Kiril Petkov and Assen Vassilev, two members of the caretaker government that was running the country until September 15, have formally announced they are entering politics and will run in the next general election on November 14.
Since two general elections, first in April and later in July, failed to produce a government, Bulgaria has been governed by a caretaker cabinet headed by Prime Minister Stefan Yanev for several months. His ministers have been working to root out corrupt schemes from under the previous administration, which ironically has turned the temporary government into the most popular to rule Bulgaria for decades. It had an unusually high rating of above 50% due to its decisive steps towards revealing high-level cases of corruption, abuse of office and misuse of funds by the latest cabinet of Boyko Borissov.
Petkov and Vassilev were among the most popular ministers in the former caretaker government and are widely expected to become a significant factor in Bulgaria’s political life. Some suggest they might be the new faces seen by Bulgarians as saviours of the country — voters previously pinned hopes on leaders like Borissov and Radev — which could result in them garnering widespread support ahead of the November vote.
The announcement was made on September 16, when President Rumen Radev introduced the new caretaker government. As expected, Yanev is keeping his post along with all but three members of the former interim government.
They include Petkov and Vassilev, as well as former transport minister Georgi Todorov, who was involved in approving a controversial deal on the extension of a channel at the port of Varna. A third minister who was widely expected to join Petkov and Vassilev – Professor Nikolai Nankov – has decided to continue heading the education ministry for the next two months in order to continue the work he has started.
“Today I say clearly that we are entering politics and we shall be part of the political life and we shall participate in the next election,” Petkov said while transferring the economy ministry to his successor, Daniela Vezieva.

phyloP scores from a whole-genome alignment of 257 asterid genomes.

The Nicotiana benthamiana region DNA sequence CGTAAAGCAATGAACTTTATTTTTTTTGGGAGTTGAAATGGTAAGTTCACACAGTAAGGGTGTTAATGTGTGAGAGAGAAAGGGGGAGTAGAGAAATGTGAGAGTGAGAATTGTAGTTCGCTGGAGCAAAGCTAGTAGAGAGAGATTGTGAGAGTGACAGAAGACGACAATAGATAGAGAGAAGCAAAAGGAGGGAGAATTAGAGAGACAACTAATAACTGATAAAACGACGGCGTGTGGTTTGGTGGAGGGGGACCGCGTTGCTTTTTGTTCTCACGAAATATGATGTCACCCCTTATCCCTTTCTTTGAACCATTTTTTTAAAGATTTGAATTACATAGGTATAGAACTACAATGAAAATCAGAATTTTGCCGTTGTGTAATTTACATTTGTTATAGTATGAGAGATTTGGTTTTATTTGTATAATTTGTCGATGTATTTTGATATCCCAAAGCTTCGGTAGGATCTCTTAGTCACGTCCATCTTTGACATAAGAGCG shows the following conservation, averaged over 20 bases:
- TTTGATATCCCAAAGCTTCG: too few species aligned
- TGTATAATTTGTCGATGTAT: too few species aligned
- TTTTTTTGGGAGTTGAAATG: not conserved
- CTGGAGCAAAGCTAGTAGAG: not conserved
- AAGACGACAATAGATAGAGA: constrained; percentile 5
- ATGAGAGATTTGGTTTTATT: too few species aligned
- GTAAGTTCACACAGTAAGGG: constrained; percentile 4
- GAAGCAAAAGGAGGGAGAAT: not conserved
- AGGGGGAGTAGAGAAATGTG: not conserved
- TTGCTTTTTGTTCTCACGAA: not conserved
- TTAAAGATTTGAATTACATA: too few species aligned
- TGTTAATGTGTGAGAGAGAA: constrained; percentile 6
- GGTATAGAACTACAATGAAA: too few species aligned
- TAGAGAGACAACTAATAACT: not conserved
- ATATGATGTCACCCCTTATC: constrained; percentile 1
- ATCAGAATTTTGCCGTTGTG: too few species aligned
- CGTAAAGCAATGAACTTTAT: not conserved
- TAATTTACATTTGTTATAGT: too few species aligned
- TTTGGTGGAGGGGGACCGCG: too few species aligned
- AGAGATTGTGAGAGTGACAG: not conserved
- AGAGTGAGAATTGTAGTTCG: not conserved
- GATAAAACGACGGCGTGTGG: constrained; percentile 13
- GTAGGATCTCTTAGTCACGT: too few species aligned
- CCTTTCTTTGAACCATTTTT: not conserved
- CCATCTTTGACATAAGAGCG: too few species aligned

Petkov said the two will look for a party to be a mandate holder for the election as they would not have time to register a new formation before the vote.
There were rumours in local media that Petkov and Vassilev could become the leaders of a new political party, which would be connected to Radev, but Petkov has denied that. “We support very much President Rumen Radev – based on principles, his views, our work in the caretaker government, but this in no way will be his party,” Petkov said.
He added that talks with several small political formations are being held but that he and Vassilev would insist on having freedom to make decisions.
According to unofficial information from Mediapool, Petkov and Vassilev are talking to former defence minister Nikolai Tsonev’s New Alternative, former Bulgarian Socialist Party (BSP) member Simeon Slavchev’s MIR and the Volt party launched by Nastimir Ananiev, a former MP from the right-wing Movement Bulgaria of Citizens (DBG) party. Talks were also held with the Ekoglasnost party but Petkov said they ended as this formation wants to dictate the politics.
Prior to becoming caretaker economy minister, Petkov was among the co-founders of Yes Bulgaria, one of the parties in the Democratic Bulgaria coalition. He is also founder and CEO of the ProViotic company that produces probiotics. The company is among the successful ones in Bulgaria. Petkov was also active in environmentalist and anti-corruption protests.
His friend and colleague Vassilev is co-founder of the Centre for Economic Strategies and Competitiveness. He has worked as consultant for Monitor Group in the US, Canada, Europe and South Africa.
The two new political players have solid educations. Petkov has degree in Economics and Finance at the University of Vancouver and an MBA from Harvard. Vassilev has a degree in Economics from Harvard, and went on to specialise in business administration and law at the Harvard Business School and Harvard Law School.
If the two enter the parliament, they are expected to work with reformist Democratic Bulgaria and with Stand up.BG! We Are Coming (ISBG), though it is not clear whether the groupings would manage to put together stable majority.
Sceptics expect the next parliament to produce more of the same and yet another snap vote to follow.
New-old government, same tasks
Meanwhile, at the official ceremony to appoint the new caretaker government, Radev said its objectives remain unchanged: to continue strengthening the rule of law, a process that started in mid-May when Radev appointed the previous government, to prepare for the next snap vote and to take reasonable steps to overcome the coronacrisis and improve people’s lives.
Vezieva, who is replacing Petkov at the economy ministry, was a member of his team and is expected to continue implementing the same policies.
The finance ministry will be headed by yet another Harvard graduate, Valeri Belchev, who said when taking the post that his ministry will work towards the adoption of the euro, and to promote transparency among the institutions controlled by the ministry.
Hristo Aleksiev, who was heading the state railway infrastructure company until he was appointed as the new transport minister, said the ministry will work on improving rail transport.